Adapted by James Fagan Tait
from the novel by Fyodor Dostoyevsky
NeWorld Theatre / PuSh co-production
in association with Vancouver Moving Theatre
Roundhouse Community Centre
January 27 - February 6
Nineteenth century Russian fiction has an excellent track record
on Canadian stages. Nothing
Sacred, George F. Walker's adaptation
of Turgenev's Fathers and Sons,
was a huge hit in Canadian (and U.S.) regional theatres in the
late1980s. Directed by Morris
Panych, it was revived last summer to great reviews at the Shaw
Festival. Panych's own adaptation of Gogol's The
had national and international success since its Vancouver Playhouse
debut in the late '90s. Dostoevsky's The
Brothers Karamazov opens
at Stratford this summer in a new adaptation by Jason Sherman.
Dostoevsky's other greatest novel, Crime
and Punishment, provides
the centrepiece for local theatre at this year's PuSh Festival.
Produced by Camyar Chai's innovative NeWorld Theatre in conjunction
with Vancouver Moving Theatre, adapted and directed by the offbeat
and always interesting James Fagan Tait, featuring a premiere
cast of 22 with live music and a first-rate design team, Crime
and Punishment is a solid and sometimes spectacular rendering
of the brilliant book. What it lacks in intensity and psychological
acuity, it makes up for with strong acting, beautiful music,
and an intelligent, uncompromising theatrical narrative.
If Karamazov was Dostoevsky's King
Lear, his Hamlet was Crime
and Punishment. It explores the psychological and spiritual
condition of Raskalnikov, played here with dynamism and sensitivity
by the attractive Kevin MacDonald. A young ex-student in St.
Petersburg in 1865, he murders an old pawnbroker (Laara Sadiq),
in part out of poverty, resentment and perhaps mental illness,
in part because he has developed a Nietzschean philosophy that "a
man can give himself permission to do anything." Other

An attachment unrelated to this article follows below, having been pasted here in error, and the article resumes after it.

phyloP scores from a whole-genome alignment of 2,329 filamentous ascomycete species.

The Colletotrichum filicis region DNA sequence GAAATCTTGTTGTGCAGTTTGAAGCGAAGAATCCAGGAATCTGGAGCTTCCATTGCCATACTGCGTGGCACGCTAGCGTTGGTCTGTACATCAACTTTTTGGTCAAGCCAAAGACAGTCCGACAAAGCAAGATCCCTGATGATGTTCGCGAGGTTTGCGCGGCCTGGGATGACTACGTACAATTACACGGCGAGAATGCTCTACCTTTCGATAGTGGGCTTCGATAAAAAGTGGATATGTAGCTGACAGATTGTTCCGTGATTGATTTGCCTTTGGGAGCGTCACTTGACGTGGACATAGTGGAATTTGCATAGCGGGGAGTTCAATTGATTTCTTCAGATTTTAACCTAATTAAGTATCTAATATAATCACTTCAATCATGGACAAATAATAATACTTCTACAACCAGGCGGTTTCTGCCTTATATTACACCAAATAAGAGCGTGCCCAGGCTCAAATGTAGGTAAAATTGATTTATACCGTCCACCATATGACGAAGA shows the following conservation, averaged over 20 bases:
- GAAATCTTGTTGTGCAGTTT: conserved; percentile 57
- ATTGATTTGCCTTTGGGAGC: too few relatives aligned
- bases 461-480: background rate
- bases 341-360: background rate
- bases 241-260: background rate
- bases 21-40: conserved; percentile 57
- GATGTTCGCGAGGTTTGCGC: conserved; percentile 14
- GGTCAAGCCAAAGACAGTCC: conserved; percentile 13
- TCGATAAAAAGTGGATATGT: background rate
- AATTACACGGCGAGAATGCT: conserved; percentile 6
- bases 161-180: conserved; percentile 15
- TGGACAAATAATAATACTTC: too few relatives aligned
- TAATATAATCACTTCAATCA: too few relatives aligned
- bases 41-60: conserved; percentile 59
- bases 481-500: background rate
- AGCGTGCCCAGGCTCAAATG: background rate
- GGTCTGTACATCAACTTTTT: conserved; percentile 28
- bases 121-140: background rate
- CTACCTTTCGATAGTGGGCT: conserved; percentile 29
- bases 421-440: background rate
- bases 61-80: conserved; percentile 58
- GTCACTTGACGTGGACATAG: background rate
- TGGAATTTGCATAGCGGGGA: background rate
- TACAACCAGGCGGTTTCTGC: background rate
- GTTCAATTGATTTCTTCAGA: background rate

key characters in the adaptation include the two suitors of Raskalnikov's
sister Dunya (Kerry Davidson), the snooty civil servant Luzhin
(Allan Zinyk) and the smarmy wife-murderer Svidrigailov (Alex
Ferguson), a sort of double for Raskalnikov. There's also a neighbour
(Richard Newman) whose appalling drunkenness leads to his family's
degradation and the prostitution of the eldest daughter, Sonya,
who plays Mary Magdalene to Raskalnikov's inverted Jesus; and
the police inspector (Tom Pickett) who investigates the murder
and eventually realizes Raskalnikov's guilt. But most of the
novel's drama is internal, providing the major challenge to a
Tait solves that problem in a simple yet hauntingly effective
way. At regular intervals the entire cast formally arrays itself
in rows onstage and quietly sings the internal torment of Raskalnikov,
and eventually Svidrigailov, accompanied by eerie music from
an onstage trio's electric vibraphone, stand up bass and violin.
These choral numbers, which also cleverly take care of the play's
exposition, represent a collective version of the conscience
which, in the novel much more clearly than in the play, Raskalnikov
can't finally deny. The play is much muddier about both his motivations
for the crime and the compulsions that drive him to his punishment.
As effective as it is, Tait ultimately relies too heavily on
this unvarying choral format, so that by the middle of the long
second act the device loses its novelty.
As much as I admired
the stark, monochromatic, fluid staging that moved the story
along, shifting from choral presentation
to semi-naturalistic scene work (furnishings are minimal,
props are mimed), I kept looking for a more varied, more radically
imaginative, expressionistic style. Raskalnikov's inner intensity
and incipient madness call for a more explosive theatricality
than Tait explores here. As well, that crucial intensity,
quality most evident in the novel, gets seriously diluted
in this production by the sheer length of the evening (three
plus), extended unnecessarily by Tait's decision to follow
too many strands of subplot too late in the structure.
It's a shame to lose the powerful momentum of Raskalnikov's pursuit
of his punishment.
Still, this is an
admirable, ambitious and exciting play. The performances
are terrific throughout. In addition to the actors
I've mentioned, standouts include Patti Allan as Raskalnikov's
mother and especially Andrew McKee as his jocular best friend.
Mara Gottler's dark, drab costumes are perfect, and Joelysa Pankanea's
original score and musical direction, as well as her performance
(I think) on vibes and percussion, are crucial elements in the
show's success. The strange decision not to print programs has
left me guessing at some of these credits.